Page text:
SWTOR: Rix’larril’an of the Ascendancy 1.02 – A Grand Moff Interlude

By Paige Francis Posted Monday Nov 13, 2023

Filed under: Epilogue, Paige Writes 15 comments

The trip from Hutta to Dromund Kaas is no simple journey. Kaliyo and I are in space for a week, with only a handful of stops, before reaching the Imperial Fleet. The stay at Vaiken Spacedock is necessary to process our identities and clearances before gaining permission to travel to the Imperial Capital. This process bothers Kaliyo greatly, but in her consternation she doesn’t notice that I have to do the same paperwork. We are in the middle of our fifth round of drinks in the central bar when we are summoned to the shuttle for Dromund Kaas. We are STEPPING INTO THE HANGAR to embark our transport when a uniformed Duros with no visible rank or identification asks if we’re traveling to the Capital homeworld. Considering this particular entrance leads ONLY to Dromund Kaas departures, I do not bother to answer. The Duros proceeds to claim *I* have a reservation on an Imperial Gage-class armored transport called The Black Talon.

The shuttle we were about to join will traverse along trade routes up the spiral arm that hosts the current location of the Imperial Fleet, cross over to the next spiral arm through heavily-traveled space, then work its way back down the next arm over to the Imperial Capital. The Black Talon, instead, will jump directly through the mostly-empty space between the adjoining spiral arms. We are promised a journey of hours instead of days, and better quarters; but at a risk: a small, armored-but-lightly-armed Imperial transport is a prime target for pirates, Hutt mercenaries, or Republic smugglers.

I would target a ship like this, too; if I needed to make some quick credits. I have no doubt Kaliyo HAS. In fact, I am slightly disturbed by how excited Kaliyo is by this offer. I presume she is already figuring out how to take over the ship, sell the contents, ditch it, and STILL make it to Dromund Kaas for our meeting with Keeper. Without me knowing, or with my help. Fun, I suppose; if you’re in to that kind of thing. I am MUCH more concerned that this conversation went from “asking us if we were going to Dromund Kaas” to “oh, someone has made you reservations on this ship, and I totally knew that before I talked to you. No, I can’t tell you who made the reservations, it’s, uhh….IT’S CLASSIFIED. Yes, says right here it’s classified.”

I swear to all the gods Kaliyo can smell an ambush and seeks them out for fun. She drags me onto the ship.

My confusion only increases when we find a welcoming party just beyond the airlock. Lieutenant Sylas confirms that I, specifically, not only have a reserved room; but the arrangements were made by “MY” factotum droid. He boarded the ship at Geonosis, but only informed the command crew of MY arrival AFTER the ship reached Vaiken. I’m not sure if I find the story more unbelievable, or the fact that the Lieutenant seems to believe it. I am, however, relieved that clearly NO ONE was expecting ME until I showed up. Maybe they just need a warm body, whoever “THEY” are; but I doubt this to be the case. There was some sort of selection criteria at work, and I had probably better find out what made me so noticeable.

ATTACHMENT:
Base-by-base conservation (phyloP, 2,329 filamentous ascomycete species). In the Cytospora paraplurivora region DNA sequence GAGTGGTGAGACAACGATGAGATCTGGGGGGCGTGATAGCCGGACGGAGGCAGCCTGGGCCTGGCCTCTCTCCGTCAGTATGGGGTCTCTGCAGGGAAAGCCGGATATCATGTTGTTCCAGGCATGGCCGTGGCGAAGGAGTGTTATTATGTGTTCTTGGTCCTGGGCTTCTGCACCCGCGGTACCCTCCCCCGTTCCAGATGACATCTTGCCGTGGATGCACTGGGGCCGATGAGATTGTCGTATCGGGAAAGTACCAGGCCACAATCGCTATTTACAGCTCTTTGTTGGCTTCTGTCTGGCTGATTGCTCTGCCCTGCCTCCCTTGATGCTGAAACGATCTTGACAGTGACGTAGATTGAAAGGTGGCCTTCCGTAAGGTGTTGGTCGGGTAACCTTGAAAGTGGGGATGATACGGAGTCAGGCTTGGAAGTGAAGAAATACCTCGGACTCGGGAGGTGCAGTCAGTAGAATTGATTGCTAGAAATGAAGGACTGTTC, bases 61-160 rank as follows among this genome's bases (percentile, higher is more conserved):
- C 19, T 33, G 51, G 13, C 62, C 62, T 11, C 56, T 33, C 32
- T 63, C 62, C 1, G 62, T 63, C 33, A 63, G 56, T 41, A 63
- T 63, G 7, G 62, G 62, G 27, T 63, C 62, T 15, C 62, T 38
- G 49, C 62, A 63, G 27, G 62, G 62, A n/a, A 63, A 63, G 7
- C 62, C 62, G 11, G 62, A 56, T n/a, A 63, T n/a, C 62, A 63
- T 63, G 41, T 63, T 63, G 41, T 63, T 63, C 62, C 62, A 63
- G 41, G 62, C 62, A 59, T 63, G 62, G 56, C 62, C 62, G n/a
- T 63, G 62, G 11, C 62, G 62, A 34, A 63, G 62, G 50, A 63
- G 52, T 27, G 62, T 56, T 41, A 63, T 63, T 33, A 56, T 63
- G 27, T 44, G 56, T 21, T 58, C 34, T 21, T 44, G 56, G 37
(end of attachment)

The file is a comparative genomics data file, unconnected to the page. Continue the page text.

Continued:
The droid in question waits in a conference room at the end of the corridor. Once again, I note the Empire’s disdain for doors or gap shielding. The droid starts speaking before I can initiate any kind of privacy protection. WHY DOES NO ONE IN THE EMPIRE WANT THEIR CONVERSATIONS TO BE PRIVATE? The droid introduces himself as En-Ar-Oh-2, an advanced protocol droid specializing in murdering and lying. I take a step back and reach for an ion grenade. Kaliyo steps FORWARD with a huge grin, but I notice one hand is in her overcoat. Half-a-second before the droid’s abilities are put to the test, he activates a holo on the desk and tells us his master wishes to speak with me.

A smug-looking man wearing a red braid across the chest of his Imperial-grey uniform appears. My world comes crashing down. Of all the luck, an Imperial Grand Moff has grabbed me for some personal adventure. Second only to being noticed by a Sith Lord, the Grand Moffs may be less capable of killing you where you stand, but are infinitely more likely to be chasing some foolish errand of waste, destruction, and mass murder. They adore building rare, overcompensating superweapons that are ridiculously easy to destroy. They initiate system-wide pogroms whenever some backwater functionary jokes about a local legend of a prophesied warrior. And they have massively-inflated views of their own importance and power, considering they are basically high-tier middle managers.

However, a Grand Moff would have access to information that would have identified an Imperial Assassin (as far as he knows) returning from an Intelligence mission to the Capital. I am satisfied that’s all it took to choose me for whatever wacky hi-jinks are about to ensue. NR-02 was given the criteria to look for, and access to the Spacedock’s embarkation and departure logs. The Duros was sent to grab me on the way to the Dromund Kaas shuttle. And I just heard the sublight engines kick in.